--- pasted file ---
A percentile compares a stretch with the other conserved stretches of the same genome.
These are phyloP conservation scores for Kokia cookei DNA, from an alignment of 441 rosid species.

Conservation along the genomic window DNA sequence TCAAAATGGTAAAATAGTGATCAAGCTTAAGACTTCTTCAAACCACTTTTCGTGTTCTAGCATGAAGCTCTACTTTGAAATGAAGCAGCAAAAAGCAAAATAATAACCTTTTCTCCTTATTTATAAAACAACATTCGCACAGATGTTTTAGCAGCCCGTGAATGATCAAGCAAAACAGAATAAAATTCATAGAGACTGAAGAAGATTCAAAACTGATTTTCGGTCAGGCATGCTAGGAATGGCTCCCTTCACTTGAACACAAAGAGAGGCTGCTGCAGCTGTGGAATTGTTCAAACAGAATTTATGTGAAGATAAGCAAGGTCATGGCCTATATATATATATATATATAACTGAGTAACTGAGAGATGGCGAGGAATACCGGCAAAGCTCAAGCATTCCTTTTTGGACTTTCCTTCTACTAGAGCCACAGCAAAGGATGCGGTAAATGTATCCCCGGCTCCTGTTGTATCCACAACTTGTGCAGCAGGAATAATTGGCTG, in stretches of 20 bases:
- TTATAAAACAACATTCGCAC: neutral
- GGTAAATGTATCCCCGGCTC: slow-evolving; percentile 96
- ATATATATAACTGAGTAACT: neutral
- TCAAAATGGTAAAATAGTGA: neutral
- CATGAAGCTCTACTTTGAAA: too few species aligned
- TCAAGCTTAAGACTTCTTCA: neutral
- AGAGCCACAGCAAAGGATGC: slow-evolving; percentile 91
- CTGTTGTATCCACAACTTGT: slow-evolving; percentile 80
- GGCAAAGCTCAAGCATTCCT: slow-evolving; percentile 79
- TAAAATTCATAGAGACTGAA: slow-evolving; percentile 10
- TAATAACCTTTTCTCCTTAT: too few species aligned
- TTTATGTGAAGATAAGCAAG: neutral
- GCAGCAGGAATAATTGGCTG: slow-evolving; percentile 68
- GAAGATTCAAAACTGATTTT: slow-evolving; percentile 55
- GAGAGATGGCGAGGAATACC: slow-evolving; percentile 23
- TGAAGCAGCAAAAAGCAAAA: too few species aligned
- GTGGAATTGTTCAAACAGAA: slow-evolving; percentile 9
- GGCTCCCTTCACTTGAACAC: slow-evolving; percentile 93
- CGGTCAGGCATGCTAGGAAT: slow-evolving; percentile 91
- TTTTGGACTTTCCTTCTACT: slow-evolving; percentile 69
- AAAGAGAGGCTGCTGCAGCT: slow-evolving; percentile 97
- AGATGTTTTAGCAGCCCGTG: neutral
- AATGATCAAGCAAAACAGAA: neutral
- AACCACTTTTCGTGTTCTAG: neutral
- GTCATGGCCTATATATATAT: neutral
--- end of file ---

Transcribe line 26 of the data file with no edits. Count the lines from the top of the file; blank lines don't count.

- AATGATCAAGCAAAACAGAA: neutral